During the market’s day-to-day operations, local community partners along with many volunteers provide tremendous support to enhance the patron’s experience no matter their form of payment. The Muskogee County Health Department has been a key supporter since the beginning of the market as they support the market by providing assistance with programing and being a facilitator for many of the partnerships created. This summer the market partnered with Muskogee Public Schools to host the Wednesday Summer Food Service Program at the market. This was a great opportunity to invite new families to the market. During these market days, children 18 years of age and younger enjoyed a free lunch. Corresponding activities were organized such as market tours, crafts, games, and book giveaways provided by the Muskogee Public Library. The Wednesday markets were packed with parents shopping for farm-fresh food while their children enjoyed the various activities. The market also hosts several cooking demos led by local master gardeners where families learn to prepare and get to taste the fresh seasonal produce found at the market.
Longtime market volunteer and EBT machine facilitator, Silvia Swan, has witnessed how the SNAP/Double Up Oklahoma (DUO) Program benefits local families. She recalls: “When parents find out they get twice as much to purchase fruits and vegetables, their faces light up as they look at their children. After they finish shopping they come back by (the EBT table) and say I’m going to tell my friends! The quality and price of the produce, especially with the DUO, helps SNAP beneficiaries feel great about what they can buy.” The DUO program has had a significant effect on SNAP redemptions at the market, resulting in a 33% increase compared to the year prior to the implementation of the program.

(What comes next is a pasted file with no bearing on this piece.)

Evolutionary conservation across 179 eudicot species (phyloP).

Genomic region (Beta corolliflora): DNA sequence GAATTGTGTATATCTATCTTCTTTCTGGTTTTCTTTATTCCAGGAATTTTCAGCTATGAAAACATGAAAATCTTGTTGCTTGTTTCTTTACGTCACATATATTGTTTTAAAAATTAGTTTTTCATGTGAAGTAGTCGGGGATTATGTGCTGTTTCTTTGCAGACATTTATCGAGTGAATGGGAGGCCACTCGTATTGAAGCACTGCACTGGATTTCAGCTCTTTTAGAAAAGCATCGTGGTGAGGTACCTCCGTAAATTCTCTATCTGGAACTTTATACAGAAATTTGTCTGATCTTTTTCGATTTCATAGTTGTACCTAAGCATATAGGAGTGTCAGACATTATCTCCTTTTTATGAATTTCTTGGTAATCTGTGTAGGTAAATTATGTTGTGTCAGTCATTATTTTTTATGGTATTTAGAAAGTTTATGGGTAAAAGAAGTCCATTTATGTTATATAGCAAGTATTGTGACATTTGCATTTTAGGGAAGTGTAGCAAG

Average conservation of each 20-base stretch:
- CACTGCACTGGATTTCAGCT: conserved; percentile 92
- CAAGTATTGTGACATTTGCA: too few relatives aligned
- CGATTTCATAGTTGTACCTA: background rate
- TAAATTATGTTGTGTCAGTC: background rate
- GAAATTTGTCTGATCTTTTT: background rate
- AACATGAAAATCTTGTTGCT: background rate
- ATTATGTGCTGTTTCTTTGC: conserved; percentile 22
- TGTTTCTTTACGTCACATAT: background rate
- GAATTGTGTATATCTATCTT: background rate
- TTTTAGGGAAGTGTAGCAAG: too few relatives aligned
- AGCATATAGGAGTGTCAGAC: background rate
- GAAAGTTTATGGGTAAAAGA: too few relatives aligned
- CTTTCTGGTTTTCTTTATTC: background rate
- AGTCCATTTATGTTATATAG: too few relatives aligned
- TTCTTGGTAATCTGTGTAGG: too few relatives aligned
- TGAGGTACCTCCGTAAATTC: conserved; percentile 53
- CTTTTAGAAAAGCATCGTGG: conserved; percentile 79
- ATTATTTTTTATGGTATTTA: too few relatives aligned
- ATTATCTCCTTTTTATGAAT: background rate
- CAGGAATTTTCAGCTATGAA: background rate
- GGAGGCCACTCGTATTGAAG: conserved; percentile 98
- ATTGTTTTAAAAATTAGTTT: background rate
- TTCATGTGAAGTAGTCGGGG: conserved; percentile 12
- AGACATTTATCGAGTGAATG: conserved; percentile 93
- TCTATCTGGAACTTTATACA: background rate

Overcoming Barriers and Challenges
Along with its many successes, the MGM has also experienced challenges with the EBT program. The market uses a token-based system for its EBT and currently only has one machine. Eager to purchase produce, many beneficiaries arrive as soon as the market opens creating a long line that continues throughout the market day. The market must also compete with large supermarkets for the attention of SNAP recipients who may not be familiar with its EBT/DUO program.
For first time shoppers Ms. Swan explains,
“It is important to explain the rules of SNAP/DUO in a positive way that does not leave people feeling confused when it comes to the program.”
The market currently uses five forms of non-cash currency scripts that can be overwhelming to first time shoppers. To address this issue, the market developed an easy-to-understand, color-coded chart explaining each script and what can be purchase with each script. Vendors are given the same handout so they can easily know what script their products are eligible to be used. Their goal is to provide the best experience for the customer. Ms. Swan states,
“These interactions build familiarity and confidence (in first time shoppers). They go home feeling empowered that they’re doing something good for their family by visiting the market.”
The Muskogee Farmers Market is a wonderful example of a market fully integrating their community, vendors, and shoppers to successfully implement and facilitate an EBT and FINI-funded Double Up program. They are looking forward to continuing to be an integral part of building healthy lifestyles for their community members.